in recruitment where Irish businesses felt they were being poorly served by recruiters when looking for IT people. The heads of several companies had expressed their displeasure at being sent a deluge of CVs that proved to be fruitless in finding the right people.
This had proved such a problem for one company that it resorted to hiring its own recruiter to do the job internally.
The more interesting point though was that different companies thought that they were losing the right candidates to different competitors, with end user companies thinking that the service providers were taking them all, while a service provider reckoned that it was the multinationals, Facebook, Twitter, Google and the like, plucking the talent from the market.
But as something of an addendum to this, I was contacted by a senior IT professional who is in the final stages of changing jobs. The person in question is very experienced, highly qualified technically and has also recently completed a business management qualification.
As with many such skilled people, this person is always on the lookout for the right opportunity to develop their skills and progress their career. So rather than the old insecurity of always having a CV on a memory stick in their back pocket, it is more case of being ready to recognise an opportunity.
Consequently, this IT professional related to me the experience of several interview processes over the last couple of years. As the economic situation deteriorated, the person said that the recruitment process changed. Companies began to take longer to respond, were less willing to volunteer information and be flexible in the process. Remuneration also began to change, with even very senior positions being cut back dramatically, way beyond the corrections in the market as whole, to levels that did not reflect either the experience necessary, nor the qualifications required.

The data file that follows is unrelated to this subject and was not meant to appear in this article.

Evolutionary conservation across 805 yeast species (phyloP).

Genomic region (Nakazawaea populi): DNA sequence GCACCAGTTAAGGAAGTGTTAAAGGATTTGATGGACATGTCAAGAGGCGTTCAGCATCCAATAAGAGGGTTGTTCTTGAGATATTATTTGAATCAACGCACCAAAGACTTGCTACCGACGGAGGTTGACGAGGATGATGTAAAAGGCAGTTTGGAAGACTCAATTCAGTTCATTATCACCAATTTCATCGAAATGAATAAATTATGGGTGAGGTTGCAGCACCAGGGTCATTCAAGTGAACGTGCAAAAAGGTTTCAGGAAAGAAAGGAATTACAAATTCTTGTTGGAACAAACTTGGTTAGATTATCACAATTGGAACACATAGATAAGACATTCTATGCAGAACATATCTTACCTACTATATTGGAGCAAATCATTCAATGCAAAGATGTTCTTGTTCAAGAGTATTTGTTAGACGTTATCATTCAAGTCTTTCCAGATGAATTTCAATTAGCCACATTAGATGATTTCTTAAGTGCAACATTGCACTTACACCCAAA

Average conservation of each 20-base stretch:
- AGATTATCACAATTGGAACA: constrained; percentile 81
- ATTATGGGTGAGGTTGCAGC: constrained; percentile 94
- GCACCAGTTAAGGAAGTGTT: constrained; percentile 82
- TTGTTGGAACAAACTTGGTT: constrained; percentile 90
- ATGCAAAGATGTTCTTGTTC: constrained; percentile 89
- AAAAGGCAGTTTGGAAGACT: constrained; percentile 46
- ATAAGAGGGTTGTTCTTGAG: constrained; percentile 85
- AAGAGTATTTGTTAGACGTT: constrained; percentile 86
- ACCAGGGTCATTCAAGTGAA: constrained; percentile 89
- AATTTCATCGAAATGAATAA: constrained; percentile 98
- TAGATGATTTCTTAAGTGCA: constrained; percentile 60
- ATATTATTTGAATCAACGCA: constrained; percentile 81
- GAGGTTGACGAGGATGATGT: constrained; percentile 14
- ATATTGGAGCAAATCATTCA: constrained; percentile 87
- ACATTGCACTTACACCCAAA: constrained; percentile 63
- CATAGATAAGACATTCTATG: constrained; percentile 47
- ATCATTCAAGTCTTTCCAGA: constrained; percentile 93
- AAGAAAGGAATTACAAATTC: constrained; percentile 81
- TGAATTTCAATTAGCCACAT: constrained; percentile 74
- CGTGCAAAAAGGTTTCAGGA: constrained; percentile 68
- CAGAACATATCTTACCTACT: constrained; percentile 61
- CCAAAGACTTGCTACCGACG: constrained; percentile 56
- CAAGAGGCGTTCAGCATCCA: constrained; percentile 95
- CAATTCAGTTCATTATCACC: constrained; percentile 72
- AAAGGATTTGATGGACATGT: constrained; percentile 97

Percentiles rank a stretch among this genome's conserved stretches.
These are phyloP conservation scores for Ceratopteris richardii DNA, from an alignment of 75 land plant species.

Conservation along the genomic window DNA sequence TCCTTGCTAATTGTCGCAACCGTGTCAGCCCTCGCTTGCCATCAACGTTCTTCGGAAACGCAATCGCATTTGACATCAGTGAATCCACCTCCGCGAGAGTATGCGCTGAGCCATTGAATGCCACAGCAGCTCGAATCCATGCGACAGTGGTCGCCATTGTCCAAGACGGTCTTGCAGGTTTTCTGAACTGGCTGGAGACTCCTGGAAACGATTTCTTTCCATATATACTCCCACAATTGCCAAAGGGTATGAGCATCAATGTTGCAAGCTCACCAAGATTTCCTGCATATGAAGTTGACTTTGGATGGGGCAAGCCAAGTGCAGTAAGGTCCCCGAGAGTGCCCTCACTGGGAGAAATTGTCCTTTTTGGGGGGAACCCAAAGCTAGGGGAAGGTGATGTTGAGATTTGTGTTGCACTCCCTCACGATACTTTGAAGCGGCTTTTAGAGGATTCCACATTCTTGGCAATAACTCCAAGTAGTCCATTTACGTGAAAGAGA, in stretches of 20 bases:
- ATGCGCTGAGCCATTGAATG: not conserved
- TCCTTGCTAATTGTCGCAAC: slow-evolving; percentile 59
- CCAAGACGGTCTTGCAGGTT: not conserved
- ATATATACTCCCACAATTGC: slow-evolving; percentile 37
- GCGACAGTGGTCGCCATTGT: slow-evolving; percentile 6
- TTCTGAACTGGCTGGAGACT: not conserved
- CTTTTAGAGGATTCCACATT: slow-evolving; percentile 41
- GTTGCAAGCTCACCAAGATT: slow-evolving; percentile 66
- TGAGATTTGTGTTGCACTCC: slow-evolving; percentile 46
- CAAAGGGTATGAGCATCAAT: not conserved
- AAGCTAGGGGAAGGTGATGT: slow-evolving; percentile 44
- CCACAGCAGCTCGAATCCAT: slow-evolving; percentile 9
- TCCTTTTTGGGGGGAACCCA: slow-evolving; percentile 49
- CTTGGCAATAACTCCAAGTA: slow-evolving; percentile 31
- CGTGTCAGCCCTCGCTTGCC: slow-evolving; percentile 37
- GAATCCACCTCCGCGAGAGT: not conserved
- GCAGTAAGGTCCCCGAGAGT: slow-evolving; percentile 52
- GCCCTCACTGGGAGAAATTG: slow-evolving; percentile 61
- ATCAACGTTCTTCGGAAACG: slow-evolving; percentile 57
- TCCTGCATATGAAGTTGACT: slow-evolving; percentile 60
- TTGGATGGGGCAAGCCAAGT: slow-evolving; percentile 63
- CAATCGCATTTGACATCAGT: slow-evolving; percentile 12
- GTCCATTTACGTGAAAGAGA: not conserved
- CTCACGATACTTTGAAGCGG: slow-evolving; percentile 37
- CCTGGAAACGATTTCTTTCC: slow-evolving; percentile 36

The picture that emerges then is of companies taking advantage of the economic situation, thinking that the levels of unemployment must surely mean that there are lots of highly skilled and experienced people now on the dole doing nothing with mortgages to pay and families to feed. Therefore, there's all the time in the world to engage in a process to get the right people, but also as their desperation increases, they will be willing to take any job, irrespective of the pay levels.
This particular IT professional was much aggrieved and felt that prospective candidates were being treated rather shabbily by prospective employers who were now taking advantage of very unfortunate circumstances.
While there is no denying that there is more than a grain of truth to this view, this experience just adds to the overall view that the recruitment of technical people in Ireland is in deep crisis. A shortage of people with the right skills coming out of college can be traced directly to the utterly appalling, incompetent work of career advisors in schools. While this is not the only cause of the shortage, it is a major contributing factor.
Secondly, the drop-out rate from computer, maths and science courses is far too high and needs to be addressed both at school and third levels with better supports for students so that they know what they are getting themselves into before they start, but also so that the right supports are in place to allow them to thrive having embarked on the course.
And finally, when these people arrive on the market with the requisite skills, they need a recruitment sector that knows what it is doing instead of resorting to the time honoured technique of deluging organisations with many CVs in the hope that some stick.
If the country is to recover from its current predicament, we must take advantage of the fact that the tech sector here is a key element of the economy that is actually working, but only if we feed it the right people with the right skills at the right time. But that can't be done if we don't have the people, we don't have the skills and we don't have a recruitment sector that can actually match the people and skills to the needs of the industry.